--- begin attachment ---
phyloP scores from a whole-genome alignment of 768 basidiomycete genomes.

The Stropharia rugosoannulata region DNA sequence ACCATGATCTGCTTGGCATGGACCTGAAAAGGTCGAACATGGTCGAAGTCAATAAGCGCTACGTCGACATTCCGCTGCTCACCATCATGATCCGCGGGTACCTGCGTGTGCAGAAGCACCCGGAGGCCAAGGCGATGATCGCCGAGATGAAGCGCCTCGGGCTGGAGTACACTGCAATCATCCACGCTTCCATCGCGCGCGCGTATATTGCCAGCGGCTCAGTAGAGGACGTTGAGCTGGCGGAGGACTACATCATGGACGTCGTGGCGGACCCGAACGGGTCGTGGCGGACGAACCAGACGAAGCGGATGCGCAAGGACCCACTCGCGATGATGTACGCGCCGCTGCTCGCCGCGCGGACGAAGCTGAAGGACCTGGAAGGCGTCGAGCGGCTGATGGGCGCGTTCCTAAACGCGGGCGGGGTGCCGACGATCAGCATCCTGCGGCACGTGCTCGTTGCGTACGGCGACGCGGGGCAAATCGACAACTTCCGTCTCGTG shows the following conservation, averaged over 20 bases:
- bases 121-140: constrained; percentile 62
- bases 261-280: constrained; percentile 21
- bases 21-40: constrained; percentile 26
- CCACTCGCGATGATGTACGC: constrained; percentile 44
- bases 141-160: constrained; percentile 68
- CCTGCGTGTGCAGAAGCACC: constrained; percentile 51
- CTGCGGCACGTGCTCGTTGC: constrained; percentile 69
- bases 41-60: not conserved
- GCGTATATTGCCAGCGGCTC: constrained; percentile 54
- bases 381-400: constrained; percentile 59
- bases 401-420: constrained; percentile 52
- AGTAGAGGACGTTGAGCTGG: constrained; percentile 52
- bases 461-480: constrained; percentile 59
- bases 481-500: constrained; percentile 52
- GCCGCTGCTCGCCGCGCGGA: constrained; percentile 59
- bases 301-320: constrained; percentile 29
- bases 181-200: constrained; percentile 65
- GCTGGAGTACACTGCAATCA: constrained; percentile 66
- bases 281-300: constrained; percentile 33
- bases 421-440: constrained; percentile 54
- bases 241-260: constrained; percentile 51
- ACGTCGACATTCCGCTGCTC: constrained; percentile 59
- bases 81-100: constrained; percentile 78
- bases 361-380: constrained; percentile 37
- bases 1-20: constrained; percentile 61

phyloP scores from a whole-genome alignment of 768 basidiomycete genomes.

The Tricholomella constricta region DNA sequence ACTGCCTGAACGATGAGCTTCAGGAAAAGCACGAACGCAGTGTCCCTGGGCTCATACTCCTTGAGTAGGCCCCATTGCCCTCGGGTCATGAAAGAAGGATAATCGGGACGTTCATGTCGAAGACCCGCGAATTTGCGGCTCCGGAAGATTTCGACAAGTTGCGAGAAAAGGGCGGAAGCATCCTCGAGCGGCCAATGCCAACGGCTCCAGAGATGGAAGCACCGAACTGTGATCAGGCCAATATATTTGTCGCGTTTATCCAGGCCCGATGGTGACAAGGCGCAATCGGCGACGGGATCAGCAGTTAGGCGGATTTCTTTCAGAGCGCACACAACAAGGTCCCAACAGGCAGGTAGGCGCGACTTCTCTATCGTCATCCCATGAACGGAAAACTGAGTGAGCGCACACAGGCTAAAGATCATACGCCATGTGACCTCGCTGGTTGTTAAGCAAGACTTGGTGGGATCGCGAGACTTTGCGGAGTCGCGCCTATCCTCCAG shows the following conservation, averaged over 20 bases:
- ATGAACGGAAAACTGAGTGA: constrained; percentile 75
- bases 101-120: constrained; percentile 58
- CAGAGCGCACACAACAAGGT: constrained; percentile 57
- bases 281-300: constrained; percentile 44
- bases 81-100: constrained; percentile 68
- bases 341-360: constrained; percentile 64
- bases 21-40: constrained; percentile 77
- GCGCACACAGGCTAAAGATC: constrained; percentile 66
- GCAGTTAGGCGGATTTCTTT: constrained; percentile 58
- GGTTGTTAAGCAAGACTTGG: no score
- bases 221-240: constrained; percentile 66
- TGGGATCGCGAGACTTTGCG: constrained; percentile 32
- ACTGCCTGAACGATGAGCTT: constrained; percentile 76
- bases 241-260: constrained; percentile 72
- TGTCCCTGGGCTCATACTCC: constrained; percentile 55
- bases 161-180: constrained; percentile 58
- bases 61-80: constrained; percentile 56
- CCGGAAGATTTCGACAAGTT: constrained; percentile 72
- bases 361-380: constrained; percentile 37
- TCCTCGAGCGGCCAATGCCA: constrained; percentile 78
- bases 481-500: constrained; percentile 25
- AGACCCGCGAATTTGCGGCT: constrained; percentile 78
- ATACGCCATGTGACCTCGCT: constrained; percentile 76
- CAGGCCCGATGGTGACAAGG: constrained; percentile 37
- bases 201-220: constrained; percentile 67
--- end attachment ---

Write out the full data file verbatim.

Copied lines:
phyloP scores from a whole-genome alignment of 768 basidiomycete genomes.

The Stropharia rugosoannulata region DNA sequence ACCATGATCTGCTTGGCATGGACCTGAAAAGGTCGAACATGGTCGAAGTCAATAAGCGCTACGTCGACATTCCGCTGCTCACCATCATGATCCGCGGGTACCTGCGTGTGCAGAAGCACCCGGAGGCCAAGGCGATGATCGCCGAGATGAAGCGCCTCGGGCTGGAGTACACTGCAATCATCCACGCTTCCATCGCGCGCGCGTATATTGCCAGCGGCTCAGTAGAGGACGTTGAGCTGGCGGAGGACTACATCATGGACGTCGTGGCGGACCCGAACGGGTCGTGGCGGACGAACCAGACGAAGCGGATGCGCAAGGACCCACTCGCGATGATGTACGCGCCGCTGCTCGCCGCGCGGACGAAGCTGAAGGACCTGGAAGGCGTCGAGCGGCTGATGGGCGCGTTCCTAAACGCGGGCGGGGTGCCGACGATCAGCATCCTGCGGCACGTGCTCGTTGCGTACGGCGACGCGGGGCAAATCGACAACTTCCGTCTCGTG shows the following conservation, averaged over 20 bases:
- bases 121-140: constrained; percentile 62
- bases 261-280: constrained; percentile 21
- bases 21-40: constrained; percentile 26
- CCACTCGCGATGATGTACGC: constrained; percentile 44
- bases 141-160: constrained; percentile 68
- CCTGCGTGTGCAGAAGCACC: constrained; percentile 51
- CTGCGGCACGTGCTCGTTGC: constrained; percentile 69
- bases 41-60: not conserved
- GCGTATATTGCCAGCGGCTC: constrained; percentile 54
- bases 381-400: constrained; percentile 59
- bases 401-420: constrained; percentile 52
- AGTAGAGGACGTTGAGCTGG: constrained; percentile 52
- bases 461-480: constrained; percentile 59
- bases 481-500: constrained; percentile 52
- GCCGCTGCTCGCCGCGCGGA: constrained; percentile 59
- bases 301-320: constrained; percentile 29
- bases 181-200: constrained; percentile 65
- GCTGGAGTACACTGCAATCA: constrained; percentile 66
- bases 281-300: constrained; percentile 33
- bases 421-440: constrained; percentile 54
- bases 241-260: constrained; percentile 51
- ACGTCGACATTCCGCTGCTC: constrained; percentile 59
- bases 81-100: constrained; percentile 78
- bases 361-380: constrained; percentile 37
- bases 1-20: constrained; percentile 61

phyloP scores from a whole-genome alignment of 768 basidiomycete genomes.

The Tricholomella constricta region DNA sequence ACTGCCTGAACGATGAGCTTCAGGAAAAGCACGAACGCAGTGTCCCTGGGCTCATACTCCTTGAGTAGGCCCCATTGCCCTCGGGTCATGAAAGAAGGATAATCGGGACGTTCATGTCGAAGACCCGCGAATTTGCGGCTCCGGAAGATTTCGACAAGTTGCGAGAAAAGGGCGGAAGCATCCTCGAGCGGCCAATGCCAACGGCTCCAGAGATGGAAGCACCGAACTGTGATCAGGCCAATATATTTGTCGCGTTTATCCAGGCCCGATGGTGACAAGGCGCAATCGGCGACGGGATCAGCAGTTAGGCGGATTTCTTTCAGAGCGCACACAACAAGGTCCCAACAGGCAGGTAGGCGCGACTTCTCTATCGTCATCCCATGAACGGAAAACTGAGTGAGCGCACACAGGCTAAAGATCATACGCCATGTGACCTCGCTGGTTGTTAAGCAAGACTTGGTGGGATCGCGAGACTTTGCGGAGTCGCGCCTATCCTCCAG shows the following conservation, averaged over 20 bases:
- ATGAACGGAAAACTGAGTGA: constrained; percentile 75
- bases 101-120: constrained; percentile 58
- CAGAGCGCACACAACAAGGT: constrained; percentile 57
- bases 281-300: constrained; percentile 44
- bases 81-100: constrained; percentile 68
- bases 341-360: constrained; percentile 64
- bases 21-40: constrained; percentile 77
- GCGCACACAGGCTAAAGATC: constrained; percentile 66
- GCAGTTAGGCGGATTTCTTT: constrained; percentile 58
- GGTTGTTAAGCAAGACTTGG: no score
- bases 221-240: constrained; percentile 66
- TGGGATCGCGAGACTTTGCG: constrained; percentile 32
- ACTGCCTGAACGATGAGCTT: constrained; percentile 76
- bases 241-260: constrained; percentile 72
- TGTCCCTGGGCTCATACTCC: constrained; percentile 55
- bases 161-180: constrained; percentile 58
- bases 61-80: constrained; percentile 56
- CCGGAAGATTTCGACAAGTT: constrained; percentile 72
- bases 361-380: constrained; percentile 37
- TCCTCGAGCGGCCAATGCCA: constrained; percentile 78
- bases 481-500: constrained; percentile 25
- AGACCCGCGAATTTGCGGCT: constrained; percentile 78
- ATACGCCATGTGACCTCGCT: constrained; percentile 76
- CAGGCCCGATGGTGACAAGG: constrained; percentile 37
- bases 201-220: constrained; percentile 67